Monday, 20 February 2017

5. Lakenheath Fen

Reed bunting
A pale sky, blanket cloud filtering the Sun’s light as it tried to break through. The songs of robins, blue tits and great tits serenaded visitors as they tumbled out of their cars and into the reserve. Chatting to one of the volunteers in the visitors centre, we were told that bearded tits were showing well around the reserve, as were marsh harriers. With optimism, we set out to see what we could find. The staccato shouts of wrens coming from the sides of the visitor trails guided our way towards New Fen Viewpoint. A serenely calm pool awaited us, the surface disturbed only by two coots dabbling and diving, a few mallards and gadwalls and a great crested grebe proudly showing its red mohican above a white cheek. A trail through the reed bed, adjacent to the main path revealed more wrens. Cetti’s warblers began their appealing song whilst remaining deep within the vegetation. The whistling calls of a coil of wigeon passed overhead. Canada geese and mute swans graced the neighbouring pools and a great spotted woodpecker could be heard drumming in the surrounding trees.

Stonchat (m)
Despite listening keenly for bearded tits on our way to Mere hide, we were not in luck. The pool at the hide was just as calm as the previous viewpoint, this time with a coot, a moorhen and four mallards disturbing the placid water. A pair of wrens burst from the reeds, chasing each other along a corridor through the vegetation. Never before today had I really believed that the wren is the UK’s most numerous breeding bird. Almost as if they were respecting the silence, a flock of lapwings flew over the hide as we made our exit, their chunky square wings silhouetted against the brightening sky. At the hide and on the trail leading away were empty platforms offering grit to the invisible bearded tits.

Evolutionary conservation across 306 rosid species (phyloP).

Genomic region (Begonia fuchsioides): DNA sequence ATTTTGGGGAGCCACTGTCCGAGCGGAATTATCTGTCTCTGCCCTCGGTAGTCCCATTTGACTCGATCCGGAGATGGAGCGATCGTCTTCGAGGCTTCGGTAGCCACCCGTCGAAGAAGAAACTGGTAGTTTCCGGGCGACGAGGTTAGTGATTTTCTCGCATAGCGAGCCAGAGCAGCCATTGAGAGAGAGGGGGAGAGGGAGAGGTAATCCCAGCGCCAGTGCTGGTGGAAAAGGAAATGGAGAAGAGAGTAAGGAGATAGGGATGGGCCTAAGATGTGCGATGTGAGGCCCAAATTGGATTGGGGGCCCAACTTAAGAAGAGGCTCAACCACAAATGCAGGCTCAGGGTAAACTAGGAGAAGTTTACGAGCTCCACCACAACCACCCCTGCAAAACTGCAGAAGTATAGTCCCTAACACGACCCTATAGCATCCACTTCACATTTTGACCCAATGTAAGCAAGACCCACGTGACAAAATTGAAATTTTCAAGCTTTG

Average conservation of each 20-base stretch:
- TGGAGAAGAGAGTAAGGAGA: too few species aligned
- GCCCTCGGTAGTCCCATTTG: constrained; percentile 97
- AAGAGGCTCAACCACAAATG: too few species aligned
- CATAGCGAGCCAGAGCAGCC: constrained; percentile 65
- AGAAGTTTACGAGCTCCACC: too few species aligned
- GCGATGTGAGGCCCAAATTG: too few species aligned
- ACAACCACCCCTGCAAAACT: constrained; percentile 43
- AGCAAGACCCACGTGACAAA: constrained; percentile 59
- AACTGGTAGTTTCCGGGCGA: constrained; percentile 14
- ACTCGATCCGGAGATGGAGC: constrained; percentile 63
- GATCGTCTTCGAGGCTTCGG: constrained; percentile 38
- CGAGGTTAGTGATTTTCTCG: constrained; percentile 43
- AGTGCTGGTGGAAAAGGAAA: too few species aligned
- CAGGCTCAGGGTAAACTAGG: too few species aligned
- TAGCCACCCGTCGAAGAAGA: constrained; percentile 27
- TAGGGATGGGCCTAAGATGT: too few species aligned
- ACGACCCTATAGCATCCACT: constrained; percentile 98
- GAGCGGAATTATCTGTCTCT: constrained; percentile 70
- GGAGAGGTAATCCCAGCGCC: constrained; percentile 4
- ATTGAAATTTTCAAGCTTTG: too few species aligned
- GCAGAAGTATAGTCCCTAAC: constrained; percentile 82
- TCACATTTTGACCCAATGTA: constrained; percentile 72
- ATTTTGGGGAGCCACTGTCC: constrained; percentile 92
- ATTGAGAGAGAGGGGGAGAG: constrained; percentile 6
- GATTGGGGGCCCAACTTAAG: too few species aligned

On the trail to joist fen viewpoint, instead of bearded tits, we found a reed bunting picking grit from the path, flying only a few metres ahead each time we approached before eventually veering off into the safety of reeds and trees.

Great white egret
A footpath parallel to the reserve boundary, following the River Little Ouse gave an elevated view over the reserve and surrounding countryside. A pair of stonechats flitted between tall grasses and reed heads, almost bouncing up and down as they transferred from one stem to another. A kestrel hung in the sky, hovering, and then, missing its meal, rested in the woodland trees. The lakes beyond the river, looking away from the reserve boasted jewels of colour: shoveler, teal, lapwings, little egrets. The largest was the tall, yellow-billed great white egret, towering above the little egrets, despite being further away. Broken oyster shells littered the sides of the path. Back in the reserve, a whole gang of long tailed tits decorated the heads of tall reed stems and a single leafless tree amidst the rustling golden stalks. They jingled through like early blossoms drifting from the tree.

Re-entering the reserve trail, blue tits and great tits littered the feeders by the visitor’s centre and a kestrel perched on a tree in the car park. A pair of roe deer bade us farewell at the reserve entrance.

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